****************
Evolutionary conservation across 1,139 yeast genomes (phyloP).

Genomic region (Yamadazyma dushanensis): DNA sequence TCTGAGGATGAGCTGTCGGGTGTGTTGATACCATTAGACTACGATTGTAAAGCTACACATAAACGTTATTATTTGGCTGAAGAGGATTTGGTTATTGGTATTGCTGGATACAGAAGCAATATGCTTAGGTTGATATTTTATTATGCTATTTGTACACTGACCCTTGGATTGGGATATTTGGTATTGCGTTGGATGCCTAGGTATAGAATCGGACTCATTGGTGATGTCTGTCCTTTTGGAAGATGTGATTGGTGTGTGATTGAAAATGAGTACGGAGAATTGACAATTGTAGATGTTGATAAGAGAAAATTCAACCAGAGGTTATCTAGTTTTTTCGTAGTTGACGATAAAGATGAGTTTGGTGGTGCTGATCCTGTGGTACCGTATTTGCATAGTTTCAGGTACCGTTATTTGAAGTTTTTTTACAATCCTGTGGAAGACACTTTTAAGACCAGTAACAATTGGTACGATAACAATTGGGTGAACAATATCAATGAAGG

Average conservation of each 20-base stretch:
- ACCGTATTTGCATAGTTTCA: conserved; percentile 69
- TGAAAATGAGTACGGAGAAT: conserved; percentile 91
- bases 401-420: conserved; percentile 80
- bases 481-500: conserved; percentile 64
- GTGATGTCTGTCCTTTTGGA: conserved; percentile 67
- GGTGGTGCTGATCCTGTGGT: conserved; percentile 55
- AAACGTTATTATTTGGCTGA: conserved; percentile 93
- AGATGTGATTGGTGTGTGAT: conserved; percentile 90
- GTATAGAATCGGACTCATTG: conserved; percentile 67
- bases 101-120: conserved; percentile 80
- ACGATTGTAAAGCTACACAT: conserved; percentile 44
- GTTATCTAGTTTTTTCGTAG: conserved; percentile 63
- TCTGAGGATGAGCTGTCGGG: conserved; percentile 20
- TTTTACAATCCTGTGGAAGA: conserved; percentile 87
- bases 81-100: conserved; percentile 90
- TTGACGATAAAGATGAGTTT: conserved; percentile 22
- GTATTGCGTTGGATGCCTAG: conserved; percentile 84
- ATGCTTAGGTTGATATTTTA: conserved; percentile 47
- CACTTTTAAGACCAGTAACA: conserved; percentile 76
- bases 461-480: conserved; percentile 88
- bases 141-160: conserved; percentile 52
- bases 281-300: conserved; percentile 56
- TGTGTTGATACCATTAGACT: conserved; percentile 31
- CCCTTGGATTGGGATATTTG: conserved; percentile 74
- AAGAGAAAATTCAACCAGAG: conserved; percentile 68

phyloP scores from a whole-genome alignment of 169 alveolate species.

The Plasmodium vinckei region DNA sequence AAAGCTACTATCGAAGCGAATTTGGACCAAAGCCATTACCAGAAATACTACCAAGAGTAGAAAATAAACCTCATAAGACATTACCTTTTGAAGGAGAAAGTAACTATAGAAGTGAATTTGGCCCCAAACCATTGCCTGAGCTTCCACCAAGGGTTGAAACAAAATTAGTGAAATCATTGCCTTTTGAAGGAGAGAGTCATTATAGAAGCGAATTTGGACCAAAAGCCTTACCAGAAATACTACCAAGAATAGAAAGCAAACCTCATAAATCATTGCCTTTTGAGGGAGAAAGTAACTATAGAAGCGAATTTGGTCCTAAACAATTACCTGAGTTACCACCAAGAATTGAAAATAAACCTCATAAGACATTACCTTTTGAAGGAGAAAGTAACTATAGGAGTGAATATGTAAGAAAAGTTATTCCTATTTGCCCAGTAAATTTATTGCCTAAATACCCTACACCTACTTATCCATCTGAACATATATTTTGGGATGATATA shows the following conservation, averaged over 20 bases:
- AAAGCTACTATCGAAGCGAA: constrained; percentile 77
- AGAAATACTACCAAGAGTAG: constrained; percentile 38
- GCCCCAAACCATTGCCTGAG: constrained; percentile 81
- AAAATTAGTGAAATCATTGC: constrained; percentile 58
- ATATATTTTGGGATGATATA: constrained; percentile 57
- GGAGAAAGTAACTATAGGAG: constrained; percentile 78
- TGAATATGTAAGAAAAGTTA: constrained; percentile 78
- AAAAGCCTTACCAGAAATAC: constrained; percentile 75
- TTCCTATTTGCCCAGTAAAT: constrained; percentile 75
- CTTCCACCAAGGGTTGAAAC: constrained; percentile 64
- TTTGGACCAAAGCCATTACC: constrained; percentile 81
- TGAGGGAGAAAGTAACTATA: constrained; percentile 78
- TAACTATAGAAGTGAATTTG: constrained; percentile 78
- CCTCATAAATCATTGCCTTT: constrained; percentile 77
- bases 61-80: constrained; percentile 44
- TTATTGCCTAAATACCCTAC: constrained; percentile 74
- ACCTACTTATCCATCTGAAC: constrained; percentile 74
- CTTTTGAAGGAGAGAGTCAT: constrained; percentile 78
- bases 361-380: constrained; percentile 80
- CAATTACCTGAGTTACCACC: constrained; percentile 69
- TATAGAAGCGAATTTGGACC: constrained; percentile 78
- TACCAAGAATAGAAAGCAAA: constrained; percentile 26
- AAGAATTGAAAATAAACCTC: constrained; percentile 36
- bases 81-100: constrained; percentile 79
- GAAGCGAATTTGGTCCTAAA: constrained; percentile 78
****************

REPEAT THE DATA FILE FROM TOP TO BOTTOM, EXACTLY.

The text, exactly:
Evolutionary conservation across 1,139 yeast genomes (phyloP).

Genomic region (Yamadazyma dushanensis): DNA sequence TCTGAGGATGAGCTGTCGGGTGTGTTGATACCATTAGACTACGATTGTAAAGCTACACATAAACGTTATTATTTGGCTGAAGAGGATTTGGTTATTGGTATTGCTGGATACAGAAGCAATATGCTTAGGTTGATATTTTATTATGCTATTTGTACACTGACCCTTGGATTGGGATATTTGGTATTGCGTTGGATGCCTAGGTATAGAATCGGACTCATTGGTGATGTCTGTCCTTTTGGAAGATGTGATTGGTGTGTGATTGAAAATGAGTACGGAGAATTGACAATTGTAGATGTTGATAAGAGAAAATTCAACCAGAGGTTATCTAGTTTTTTCGTAGTTGACGATAAAGATGAGTTTGGTGGTGCTGATCCTGTGGTACCGTATTTGCATAGTTTCAGGTACCGTTATTTGAAGTTTTTTTACAATCCTGTGGAAGACACTTTTAAGACCAGTAACAATTGGTACGATAACAATTGGGTGAACAATATCAATGAAGG

Average conservation of each 20-base stretch:
- ACCGTATTTGCATAGTTTCA: conserved; percentile 69
- TGAAAATGAGTACGGAGAAT: conserved; percentile 91
- bases 401-420: conserved; percentile 80
- bases 481-500: conserved; percentile 64
- GTGATGTCTGTCCTTTTGGA: conserved; percentile 67
- GGTGGTGCTGATCCTGTGGT: conserved; percentile 55
- AAACGTTATTATTTGGCTGA: conserved; percentile 93
- AGATGTGATTGGTGTGTGAT: conserved; percentile 90
- GTATAGAATCGGACTCATTG: conserved; percentile 67
- bases 101-120: conserved; percentile 80
- ACGATTGTAAAGCTACACAT: conserved; percentile 44
- GTTATCTAGTTTTTTCGTAG: conserved; percentile 63
- TCTGAGGATGAGCTGTCGGG: conserved; percentile 20
- TTTTACAATCCTGTGGAAGA: conserved; percentile 87
- bases 81-100: conserved; percentile 90
- TTGACGATAAAGATGAGTTT: conserved; percentile 22
- GTATTGCGTTGGATGCCTAG: conserved; percentile 84
- ATGCTTAGGTTGATATTTTA: conserved; percentile 47
- CACTTTTAAGACCAGTAACA: conserved; percentile 76
- bases 461-480: conserved; percentile 88
- bases 141-160: conserved; percentile 52
- bases 281-300: conserved; percentile 56
- TGTGTTGATACCATTAGACT: conserved; percentile 31
- CCCTTGGATTGGGATATTTG: conserved; percentile 74
- AAGAGAAAATTCAACCAGAG: conserved; percentile 68

phyloP scores from a whole-genome alignment of 169 alveolate species.

The Plasmodium vinckei region DNA sequence AAAGCTACTATCGAAGCGAATTTGGACCAAAGCCATTACCAGAAATACTACCAAGAGTAGAAAATAAACCTCATAAGACATTACCTTTTGAAGGAGAAAGTAACTATAGAAGTGAATTTGGCCCCAAACCATTGCCTGAGCTTCCACCAAGGGTTGAAACAAAATTAGTGAAATCATTGCCTTTTGAAGGAGAGAGTCATTATAGAAGCGAATTTGGACCAAAAGCCTTACCAGAAATACTACCAAGAATAGAAAGCAAACCTCATAAATCATTGCCTTTTGAGGGAGAAAGTAACTATAGAAGCGAATTTGGTCCTAAACAATTACCTGAGTTACCACCAAGAATTGAAAATAAACCTCATAAGACATTACCTTTTGAAGGAGAAAGTAACTATAGGAGTGAATATGTAAGAAAAGTTATTCCTATTTGCCCAGTAAATTTATTGCCTAAATACCCTACACCTACTTATCCATCTGAACATATATTTTGGGATGATATA shows the following conservation, averaged over 20 bases:
- AAAGCTACTATCGAAGCGAA: constrained; percentile 77
- AGAAATACTACCAAGAGTAG: constrained; percentile 38
- GCCCCAAACCATTGCCTGAG: constrained; percentile 81
- AAAATTAGTGAAATCATTGC: constrained; percentile 58
- ATATATTTTGGGATGATATA: constrained; percentile 57
- GGAGAAAGTAACTATAGGAG: constrained; percentile 78
- TGAATATGTAAGAAAAGTTA: constrained; percentile 78
- AAAAGCCTTACCAGAAATAC: constrained; percentile 75
- TTCCTATTTGCCCAGTAAAT: constrained; percentile 75
- CTTCCACCAAGGGTTGAAAC: constrained; percentile 64
- TTTGGACCAAAGCCATTACC: constrained; percentile 81
- TGAGGGAGAAAGTAACTATA: constrained; percentile 78
- TAACTATAGAAGTGAATTTG: constrained; percentile 78
- CCTCATAAATCATTGCCTTT: constrained; percentile 77
- bases 61-80: constrained; percentile 44
- TTATTGCCTAAATACCCTAC: constrained; percentile 74
- ACCTACTTATCCATCTGAAC: constrained; percentile 74
- CTTTTGAAGGAGAGAGTCAT: constrained; percentile 78
- bases 361-380: constrained; percentile 80
- CAATTACCTGAGTTACCACC: constrained; percentile 69
- TATAGAAGCGAATTTGGACC: constrained; percentile 78
- TACCAAGAATAGAAAGCAAA: constrained; percentile 26
- AAGAATTGAAAATAAACCTC: constrained; percentile 36
- bases 81-100: constrained; percentile 79
- GAAGCGAATTTGGTCCTAAA: constrained; percentile 78